A mum diagnosed with a potentially fatal brain condition more than two years after a Hospital Trust failed to spot a tumour is calling for lessons to be learned.
Samia Tahir has now spoken for the first time about the ongoing impact hydrocephalus, a build-up of excess fluid which puts pressure on the brain, has had on her life as she supports a major awareness campaign ‘Hydrocephalus Awareness Week’.
The 36-year-old from Altrincham was diagnosed with the condition at the end of April 2017 after she was admitted to Wythenshawe Hospital with a severe headache, vomiting and a swollen face.
Samia, a mum-of-two, married to Tahir Saleem, had undergone a CT scan at the hospital in March 2015 but a non-cancerous tumour wasn’t picked up. She had been complaining of headache, fear of light and blurred vision.
Samia continued to complain of migraine-type symptoms and neck pain. She attended various appointments at the hospital on a number of occasions over the next two years before she was admitted as an emergency in April 2017.
She underwent surgery to drain fluid from her brain and remove the tumour and spent around six weeks in hospital.
Samia, an admin clerk at Manchester University Foundation Trust, has cognitive and memory problems. She has instructed expert medical negligence lawyers at Irwin Mitchell to investigate and help her access the specialist therapies and support she requires.
Manchester University Hospitals NHS Foundation Trust, which runs Wythenshawe Hospital, admitted a breach of duty in that it failed to diagnose Samia’s tumour in March 2015. However, it currently denies that the delay in diagnosis caused Samia’s hydrocephalus and cognitive problems.
Samia and her legal team at Irwin Mitchell marked Hydrocephalus Awareness Week, which ran until 13 March, the campaign aims to put a spotlight on the condition and support available.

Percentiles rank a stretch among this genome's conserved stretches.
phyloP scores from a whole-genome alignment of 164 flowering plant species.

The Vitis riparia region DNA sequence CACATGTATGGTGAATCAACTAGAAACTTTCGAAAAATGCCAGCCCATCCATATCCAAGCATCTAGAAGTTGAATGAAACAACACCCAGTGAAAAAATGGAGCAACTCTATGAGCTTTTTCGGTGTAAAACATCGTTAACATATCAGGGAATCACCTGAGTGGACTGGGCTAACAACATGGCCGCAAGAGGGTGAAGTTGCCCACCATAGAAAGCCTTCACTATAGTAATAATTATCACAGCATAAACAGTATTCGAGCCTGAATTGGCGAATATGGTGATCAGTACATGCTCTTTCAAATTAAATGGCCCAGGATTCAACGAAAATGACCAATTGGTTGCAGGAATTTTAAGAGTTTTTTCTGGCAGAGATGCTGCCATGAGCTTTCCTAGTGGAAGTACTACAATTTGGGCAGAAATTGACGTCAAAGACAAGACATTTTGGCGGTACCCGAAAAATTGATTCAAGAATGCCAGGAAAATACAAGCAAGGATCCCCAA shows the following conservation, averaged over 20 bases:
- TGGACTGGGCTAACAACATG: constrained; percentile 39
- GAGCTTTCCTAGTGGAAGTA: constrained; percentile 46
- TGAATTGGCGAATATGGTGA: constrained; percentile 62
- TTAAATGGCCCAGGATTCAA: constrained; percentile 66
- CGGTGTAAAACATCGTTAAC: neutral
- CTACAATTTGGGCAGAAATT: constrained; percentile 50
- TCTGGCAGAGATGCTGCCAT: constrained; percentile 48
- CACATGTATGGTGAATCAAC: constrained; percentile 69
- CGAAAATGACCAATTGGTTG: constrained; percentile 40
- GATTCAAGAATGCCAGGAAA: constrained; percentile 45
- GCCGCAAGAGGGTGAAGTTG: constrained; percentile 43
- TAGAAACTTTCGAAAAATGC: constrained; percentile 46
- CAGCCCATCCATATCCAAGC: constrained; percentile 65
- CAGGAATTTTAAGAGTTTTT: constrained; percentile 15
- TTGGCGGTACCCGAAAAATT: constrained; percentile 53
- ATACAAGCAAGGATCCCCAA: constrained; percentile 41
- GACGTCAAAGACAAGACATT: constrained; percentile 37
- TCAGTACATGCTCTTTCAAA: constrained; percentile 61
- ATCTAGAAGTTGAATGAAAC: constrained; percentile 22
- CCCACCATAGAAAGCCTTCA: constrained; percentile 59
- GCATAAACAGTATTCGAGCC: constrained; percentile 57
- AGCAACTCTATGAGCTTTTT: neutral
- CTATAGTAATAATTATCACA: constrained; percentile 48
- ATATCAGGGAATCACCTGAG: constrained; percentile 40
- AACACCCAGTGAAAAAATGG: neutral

Nicola Ashton, the expert medical negligence lawyer at Irwin Mitchell representing Samia, said: “Hydrocephalus is caused by a build-up of fluid on the brain which creates increased pressure, which in turn can damage the brain. If left untreated, hydrocephalus can be fatal, so its impact should never be downplayed.
“The last few years and trying to come to terms with what happened understandably has been incredibly difficult for Samia and her family. She has had a number of concerns about what happened to her; the Trust’s admission that it failed to diagnose her tumour is particularly worrying.
“While nothing can make up for what Samia has been through we’re determined to help her access the specialist therapies she requires.
“She has shown a huge amount of courage in sharing her story to help others and we join her in supporting this important campaign. It’s also vital that the Trust learns lessons from the issues identified in her care.”
Samia now has attentional and information processing problems. She has also struggled with issues like anxiety, a low mood and fatigue.
Despite the problems, she is trying to move forward with her life and is wanting to become involved with The Brain Tumour Charity.
Samia said: “It’s been an incredibly difficult few years and I’m still coming to terms with everything that has happened. While I look physically well, it’s been hard coping with my hidden symptoms – like memory problems and fatigue.
“I was a lot more happy-go-lucky before my hydrocephalus and surgery and had a great outlook on life.
“Now I find my attitude towards things has changed. I’m not as calm as I used to be, and get frustrated that I’m not as independent as I was. Even small things like putting jars back in the wrong place or mixing up clothes frustrate me.
“I also feel that I’m not able to help the children as much with their homework as I can make mistakes so it’s unfair on them.
“I know nothing can change what I’ve been through, but I hope that by sharing my story I can help others who may be going through similar issues.
“I had to leave my job role as PA and downgrade to an admin clerk as I was forgetting tasks that were given to me by my manager and I began making mistakes.
“Hydrocephalus has had a big impact on my life but I’m so grateful to everyone who has supported me. People affected by hydrocephalus shouldn’t feel they have to suffer alone as help and is support is out there.”
For more information visit The Brain Tumour Charity website www.thebraintumourcharity.org